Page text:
Note: This is the second of several blog posts devoted to Module 2 of my business law summer course (Tiger King edition).
Let’s jump into Module 2, shall we? In summary, this module is devoted to the main “Sources of Law” in our U.S. legal system. Although I have tried my best to reduce the amount of reading materials in Module 2, this module is a relatively massive one by any measure. It contains eleven short videos, including two on State law, four on federal law, one on international law, and two additional videos on what I like to call “the problem of legal interpretation.” In this post, I will describe the first two parts of Module 2 (Parts A & B).
Part A, which consists of an introductory video, two textbook chapters, and two theme songs, is designed to introduce students to the main sources of law in the United States, providing them the big picture, so to speak. (The animal-related theme songs are just for fun.) But what is “law”? The great English legal historian F. W. Maitland once famously described the law as “a seamless web.” (My friend and colleague Larry Solum explains the meaning of this metaphor here.) To me, Maitland’s web metaphor is one of the most beautiful metaphors for describing the interconnectedness of the law. Think of a spider’s web, for example; every part of the web is connected to every other part, and the sum is greater than its individual parts. (Also, if you are prey, you do not want to get ensnared in the web!)
But because our laws are so interconnected, it turns out there are many different ways of defining and classifying the law. For my part, I prefer to keep things as simple as possible by breaking U.S. law down into three major geographic or spatial components, with State and local law at the center of the web, federal or national law occupying the middle of the web, and international law on its outer edges. Given this State/Federal/International breakdown of law, Part B of Module 2 begins with the center of the legal spider web: State or local law.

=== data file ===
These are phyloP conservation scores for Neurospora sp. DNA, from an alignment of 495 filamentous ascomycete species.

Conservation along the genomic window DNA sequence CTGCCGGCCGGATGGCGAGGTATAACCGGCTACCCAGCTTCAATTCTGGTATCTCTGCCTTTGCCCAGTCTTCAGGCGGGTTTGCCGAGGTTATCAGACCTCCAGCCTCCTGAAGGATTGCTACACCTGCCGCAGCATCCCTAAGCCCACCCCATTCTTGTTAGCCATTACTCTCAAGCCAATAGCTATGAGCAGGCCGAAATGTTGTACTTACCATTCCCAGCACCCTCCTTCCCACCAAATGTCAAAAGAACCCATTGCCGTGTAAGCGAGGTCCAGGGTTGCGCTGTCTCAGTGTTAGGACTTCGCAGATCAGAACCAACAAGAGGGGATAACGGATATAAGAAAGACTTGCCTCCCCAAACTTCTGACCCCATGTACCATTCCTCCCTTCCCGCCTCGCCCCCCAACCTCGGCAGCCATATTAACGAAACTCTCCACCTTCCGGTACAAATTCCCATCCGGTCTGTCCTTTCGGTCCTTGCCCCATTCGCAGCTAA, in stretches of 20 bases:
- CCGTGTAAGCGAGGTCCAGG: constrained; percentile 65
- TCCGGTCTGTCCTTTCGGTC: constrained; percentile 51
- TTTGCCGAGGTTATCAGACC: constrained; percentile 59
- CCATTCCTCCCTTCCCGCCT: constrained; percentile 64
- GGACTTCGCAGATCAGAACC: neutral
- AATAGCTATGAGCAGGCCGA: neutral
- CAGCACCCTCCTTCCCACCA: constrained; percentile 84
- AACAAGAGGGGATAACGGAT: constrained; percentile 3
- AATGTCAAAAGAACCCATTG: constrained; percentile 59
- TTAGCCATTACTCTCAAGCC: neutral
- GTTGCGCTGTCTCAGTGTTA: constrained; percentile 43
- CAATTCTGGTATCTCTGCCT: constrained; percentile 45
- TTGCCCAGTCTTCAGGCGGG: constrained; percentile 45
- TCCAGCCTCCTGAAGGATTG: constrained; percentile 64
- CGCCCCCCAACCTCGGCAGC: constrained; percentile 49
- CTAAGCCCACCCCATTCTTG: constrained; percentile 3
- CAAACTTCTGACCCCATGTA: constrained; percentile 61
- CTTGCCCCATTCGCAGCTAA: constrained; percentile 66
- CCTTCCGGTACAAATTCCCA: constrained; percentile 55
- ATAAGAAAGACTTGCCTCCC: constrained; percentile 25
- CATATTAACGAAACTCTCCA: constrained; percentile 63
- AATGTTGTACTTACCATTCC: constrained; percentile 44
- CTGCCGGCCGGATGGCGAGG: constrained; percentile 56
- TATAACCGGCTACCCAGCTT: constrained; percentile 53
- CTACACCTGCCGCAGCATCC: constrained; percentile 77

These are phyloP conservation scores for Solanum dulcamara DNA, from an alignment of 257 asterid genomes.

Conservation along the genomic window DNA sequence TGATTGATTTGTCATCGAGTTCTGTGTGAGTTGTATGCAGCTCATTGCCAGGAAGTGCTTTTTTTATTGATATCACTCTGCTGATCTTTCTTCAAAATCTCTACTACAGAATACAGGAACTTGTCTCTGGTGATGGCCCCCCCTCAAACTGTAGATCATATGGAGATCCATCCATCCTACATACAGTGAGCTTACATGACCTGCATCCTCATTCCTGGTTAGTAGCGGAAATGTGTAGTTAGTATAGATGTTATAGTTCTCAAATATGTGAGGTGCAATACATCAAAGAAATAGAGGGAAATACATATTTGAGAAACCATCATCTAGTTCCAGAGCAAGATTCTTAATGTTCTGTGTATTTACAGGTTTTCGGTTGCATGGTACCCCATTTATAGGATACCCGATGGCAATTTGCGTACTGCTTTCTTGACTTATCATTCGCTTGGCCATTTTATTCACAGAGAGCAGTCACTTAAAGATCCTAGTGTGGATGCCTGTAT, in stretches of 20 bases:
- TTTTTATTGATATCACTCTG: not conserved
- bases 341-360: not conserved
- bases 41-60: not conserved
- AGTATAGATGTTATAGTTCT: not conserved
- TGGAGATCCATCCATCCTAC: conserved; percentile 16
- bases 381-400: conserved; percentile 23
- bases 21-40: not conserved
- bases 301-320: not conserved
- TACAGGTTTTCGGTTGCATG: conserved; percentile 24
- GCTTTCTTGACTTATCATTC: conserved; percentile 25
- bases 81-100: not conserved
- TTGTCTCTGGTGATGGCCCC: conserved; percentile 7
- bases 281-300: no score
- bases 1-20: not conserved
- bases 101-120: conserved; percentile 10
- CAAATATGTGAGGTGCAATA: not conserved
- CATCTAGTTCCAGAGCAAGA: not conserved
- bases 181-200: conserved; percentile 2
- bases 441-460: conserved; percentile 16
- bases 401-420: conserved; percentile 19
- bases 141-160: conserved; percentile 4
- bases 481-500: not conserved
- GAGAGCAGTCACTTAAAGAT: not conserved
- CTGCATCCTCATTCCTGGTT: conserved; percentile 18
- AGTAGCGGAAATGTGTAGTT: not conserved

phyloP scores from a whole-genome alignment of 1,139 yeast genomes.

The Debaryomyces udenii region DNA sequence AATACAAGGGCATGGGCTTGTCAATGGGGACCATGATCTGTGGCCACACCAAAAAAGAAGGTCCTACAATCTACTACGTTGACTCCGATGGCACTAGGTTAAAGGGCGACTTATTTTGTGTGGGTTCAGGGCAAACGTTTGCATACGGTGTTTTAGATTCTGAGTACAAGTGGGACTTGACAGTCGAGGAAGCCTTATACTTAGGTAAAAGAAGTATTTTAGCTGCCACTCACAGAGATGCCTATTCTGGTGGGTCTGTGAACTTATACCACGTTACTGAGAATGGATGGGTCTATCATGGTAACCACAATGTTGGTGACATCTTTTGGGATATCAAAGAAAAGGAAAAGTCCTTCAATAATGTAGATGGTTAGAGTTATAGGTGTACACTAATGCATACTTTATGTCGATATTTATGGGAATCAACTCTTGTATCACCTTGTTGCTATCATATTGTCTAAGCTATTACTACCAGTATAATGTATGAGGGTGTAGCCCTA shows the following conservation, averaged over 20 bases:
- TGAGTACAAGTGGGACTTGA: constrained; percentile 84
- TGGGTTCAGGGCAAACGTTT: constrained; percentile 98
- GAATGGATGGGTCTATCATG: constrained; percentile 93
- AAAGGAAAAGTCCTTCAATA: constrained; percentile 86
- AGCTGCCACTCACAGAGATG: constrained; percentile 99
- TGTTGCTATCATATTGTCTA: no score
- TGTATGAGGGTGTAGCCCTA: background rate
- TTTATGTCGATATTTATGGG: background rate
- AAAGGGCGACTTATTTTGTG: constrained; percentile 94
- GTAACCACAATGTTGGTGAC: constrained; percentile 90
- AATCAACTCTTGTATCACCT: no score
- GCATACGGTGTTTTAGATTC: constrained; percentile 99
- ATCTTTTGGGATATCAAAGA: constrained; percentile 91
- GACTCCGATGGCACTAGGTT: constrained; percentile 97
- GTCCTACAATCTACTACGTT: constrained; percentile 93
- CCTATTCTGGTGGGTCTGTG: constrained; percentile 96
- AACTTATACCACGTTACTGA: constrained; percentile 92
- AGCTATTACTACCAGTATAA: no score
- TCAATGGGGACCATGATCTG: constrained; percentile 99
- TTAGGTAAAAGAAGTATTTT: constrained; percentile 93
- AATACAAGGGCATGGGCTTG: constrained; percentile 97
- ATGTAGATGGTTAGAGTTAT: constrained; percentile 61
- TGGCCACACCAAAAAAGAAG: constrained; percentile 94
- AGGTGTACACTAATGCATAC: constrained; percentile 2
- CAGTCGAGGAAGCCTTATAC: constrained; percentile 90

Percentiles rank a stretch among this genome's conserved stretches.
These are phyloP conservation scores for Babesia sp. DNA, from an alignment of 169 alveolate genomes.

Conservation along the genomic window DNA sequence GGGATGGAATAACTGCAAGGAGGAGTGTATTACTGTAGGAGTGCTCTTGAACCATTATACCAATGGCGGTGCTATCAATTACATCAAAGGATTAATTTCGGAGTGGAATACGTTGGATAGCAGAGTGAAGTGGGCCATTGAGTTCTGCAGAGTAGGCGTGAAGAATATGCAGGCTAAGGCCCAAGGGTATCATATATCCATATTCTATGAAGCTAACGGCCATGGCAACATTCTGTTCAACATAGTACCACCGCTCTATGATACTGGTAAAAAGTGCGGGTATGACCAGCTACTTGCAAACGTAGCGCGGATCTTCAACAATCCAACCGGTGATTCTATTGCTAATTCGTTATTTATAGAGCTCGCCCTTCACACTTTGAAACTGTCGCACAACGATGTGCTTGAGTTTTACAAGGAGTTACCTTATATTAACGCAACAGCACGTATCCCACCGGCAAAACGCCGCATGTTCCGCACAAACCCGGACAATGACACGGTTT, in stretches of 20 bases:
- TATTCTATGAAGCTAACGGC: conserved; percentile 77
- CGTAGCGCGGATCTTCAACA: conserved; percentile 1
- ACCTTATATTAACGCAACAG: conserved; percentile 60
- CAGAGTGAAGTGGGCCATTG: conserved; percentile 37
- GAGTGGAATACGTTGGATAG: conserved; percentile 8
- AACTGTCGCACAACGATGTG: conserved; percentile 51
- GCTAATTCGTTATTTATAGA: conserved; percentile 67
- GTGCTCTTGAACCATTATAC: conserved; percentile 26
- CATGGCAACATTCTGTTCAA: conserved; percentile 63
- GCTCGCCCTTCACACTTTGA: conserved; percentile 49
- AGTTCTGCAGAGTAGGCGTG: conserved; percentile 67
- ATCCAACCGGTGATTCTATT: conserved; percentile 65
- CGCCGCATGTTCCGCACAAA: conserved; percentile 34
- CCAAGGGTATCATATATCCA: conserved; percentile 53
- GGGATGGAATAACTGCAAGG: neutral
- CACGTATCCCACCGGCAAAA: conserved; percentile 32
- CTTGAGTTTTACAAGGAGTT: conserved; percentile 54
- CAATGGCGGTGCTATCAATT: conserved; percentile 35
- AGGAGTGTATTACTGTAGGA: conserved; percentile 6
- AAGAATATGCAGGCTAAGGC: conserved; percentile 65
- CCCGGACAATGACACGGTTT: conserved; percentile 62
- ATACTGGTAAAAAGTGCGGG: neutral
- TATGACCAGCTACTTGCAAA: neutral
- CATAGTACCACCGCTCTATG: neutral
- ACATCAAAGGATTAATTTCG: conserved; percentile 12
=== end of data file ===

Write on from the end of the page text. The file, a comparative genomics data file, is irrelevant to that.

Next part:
This part, in turn, contains two videos, a Florida case (Wilkerson v. Florida), a link to Florida’s animal cruelty law (Chapter 828 of the Florida Statutes), and a Cornell Law School link to the entry for “Vagueness Doctrine.” In one sentence, the main takeaway of this part of the module is this: Although State governments have a general “police power” to protect the health, safety, and welfare of its residents, courts will refuse to enforce criminal laws that are too vague for the average person to understand.
To illustrate the vagueness doctrine, I introduce my students to the case of Wilkerson v. Florida, a case in which the constitutionality of a State animal cruelty statute was called into question on vagueness grounds. Before I discuss the case, I ask my students, What would you do if you were caught breaking a law, caught red-handed? Why not challenge the legality or constitutionality of the law you were accused of breaking, which is exactly what happened in the Wilkerson case! In that case, the defendant was charged under Florida’s animal cruelty law. Apparently, the defendant could not dispute the facts of the case, so his lawyer decided to challenge the legality of Florida’s animal cruelty law on vagueness grounds instead.
Why was Florida’s animal law vague? Because according to Wilkerson’s lawyer, the word “animal” was not strictly defined in the statute, so how could a potential defendant know whether the law in question would apply to the killing of a wild raccoon, the type of animal the defendant was accused of harming? Although the Florida Supreme Court rejected this argument, a strong case could be made that the defendant should have won. Florida’s animal cruelty law defines the term “animal” to include “every living dumb creature,” but is a crafty nocturnal mammal like a raccoon really a “dumb creature”? What about domestic pets like cats or dogs? Ask any ethologist (ethology is the science of animal behavior), and they will tell you most, if not all, non-human animals are, in fact, very intelligent creatures indeed!
I will proceed to Part C of Module 2 (Federal law) in my next post …
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